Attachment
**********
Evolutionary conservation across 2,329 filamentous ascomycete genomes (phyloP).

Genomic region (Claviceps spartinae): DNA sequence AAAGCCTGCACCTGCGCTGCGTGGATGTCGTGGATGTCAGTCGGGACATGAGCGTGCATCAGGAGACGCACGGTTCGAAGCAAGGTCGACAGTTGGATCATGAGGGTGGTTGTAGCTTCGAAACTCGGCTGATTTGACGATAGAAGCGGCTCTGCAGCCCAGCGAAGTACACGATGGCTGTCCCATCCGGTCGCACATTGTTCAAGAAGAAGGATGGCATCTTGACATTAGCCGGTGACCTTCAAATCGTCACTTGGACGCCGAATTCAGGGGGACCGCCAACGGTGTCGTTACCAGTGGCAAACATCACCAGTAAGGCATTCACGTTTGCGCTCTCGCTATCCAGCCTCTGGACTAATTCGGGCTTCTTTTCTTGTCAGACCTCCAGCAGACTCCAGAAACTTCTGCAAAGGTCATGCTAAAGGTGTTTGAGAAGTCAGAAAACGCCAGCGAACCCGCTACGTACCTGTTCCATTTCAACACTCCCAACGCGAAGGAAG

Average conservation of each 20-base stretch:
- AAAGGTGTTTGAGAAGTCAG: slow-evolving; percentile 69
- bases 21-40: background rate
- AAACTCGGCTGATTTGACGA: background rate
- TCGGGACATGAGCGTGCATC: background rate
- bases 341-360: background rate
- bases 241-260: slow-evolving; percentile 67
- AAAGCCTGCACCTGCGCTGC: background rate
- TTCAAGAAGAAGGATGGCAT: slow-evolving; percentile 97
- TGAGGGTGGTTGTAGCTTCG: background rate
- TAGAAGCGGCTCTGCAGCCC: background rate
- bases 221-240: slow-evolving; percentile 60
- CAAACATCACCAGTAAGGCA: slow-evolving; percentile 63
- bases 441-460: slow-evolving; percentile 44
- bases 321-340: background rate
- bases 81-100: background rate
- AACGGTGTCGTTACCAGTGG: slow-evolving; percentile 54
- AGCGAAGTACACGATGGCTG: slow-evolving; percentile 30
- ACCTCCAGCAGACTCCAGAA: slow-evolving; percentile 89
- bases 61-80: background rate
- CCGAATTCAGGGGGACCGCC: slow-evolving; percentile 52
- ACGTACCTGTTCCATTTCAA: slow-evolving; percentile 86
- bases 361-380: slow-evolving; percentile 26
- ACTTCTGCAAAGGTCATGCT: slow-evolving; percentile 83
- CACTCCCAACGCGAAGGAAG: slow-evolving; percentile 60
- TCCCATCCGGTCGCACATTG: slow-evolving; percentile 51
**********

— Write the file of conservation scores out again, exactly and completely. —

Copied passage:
Evolutionary conservation across 2,329 filamentous ascomycete genomes (phyloP).

Genomic region (Claviceps spartinae): DNA sequence AAAGCCTGCACCTGCGCTGCGTGGATGTCGTGGATGTCAGTCGGGACATGAGCGTGCATCAGGAGACGCACGGTTCGAAGCAAGGTCGACAGTTGGATCATGAGGGTGGTTGTAGCTTCGAAACTCGGCTGATTTGACGATAGAAGCGGCTCTGCAGCCCAGCGAAGTACACGATGGCTGTCCCATCCGGTCGCACATTGTTCAAGAAGAAGGATGGCATCTTGACATTAGCCGGTGACCTTCAAATCGTCACTTGGACGCCGAATTCAGGGGGACCGCCAACGGTGTCGTTACCAGTGGCAAACATCACCAGTAAGGCATTCACGTTTGCGCTCTCGCTATCCAGCCTCTGGACTAATTCGGGCTTCTTTTCTTGTCAGACCTCCAGCAGACTCCAGAAACTTCTGCAAAGGTCATGCTAAAGGTGTTTGAGAAGTCAGAAAACGCCAGCGAACCCGCTACGTACCTGTTCCATTTCAACACTCCCAACGCGAAGGAAG

Average conservation of each 20-base stretch:
- AAAGGTGTTTGAGAAGTCAG: slow-evolving; percentile 69
- bases 21-40: background rate
- AAACTCGGCTGATTTGACGA: background rate
- TCGGGACATGAGCGTGCATC: background rate
- bases 341-360: background rate
- bases 241-260: slow-evolving; percentile 67
- AAAGCCTGCACCTGCGCTGC: background rate
- TTCAAGAAGAAGGATGGCAT: slow-evolving; percentile 97
- TGAGGGTGGTTGTAGCTTCG: background rate
- TAGAAGCGGCTCTGCAGCCC: background rate
- bases 221-240: slow-evolving; percentile 60
- CAAACATCACCAGTAAGGCA: slow-evolving; percentile 63
- bases 441-460: slow-evolving; percentile 44
- bases 321-340: background rate
- bases 81-100: background rate
- AACGGTGTCGTTACCAGTGG: slow-evolving; percentile 54
- AGCGAAGTACACGATGGCTG: slow-evolving; percentile 30
- ACCTCCAGCAGACTCCAGAA: slow-evolving; percentile 89
- bases 61-80: background rate
- CCGAATTCAGGGGGACCGCC: slow-evolving; percentile 52
- ACGTACCTGTTCCATTTCAA: slow-evolving; percentile 86
- bases 361-380: slow-evolving; percentile 26
- ACTTCTGCAAAGGTCATGCT: slow-evolving; percentile 83
- CACTCCCAACGCGAAGGAAG: slow-evolving; percentile 60
- TCCCATCCGGTCGCACATTG: slow-evolving; percentile 51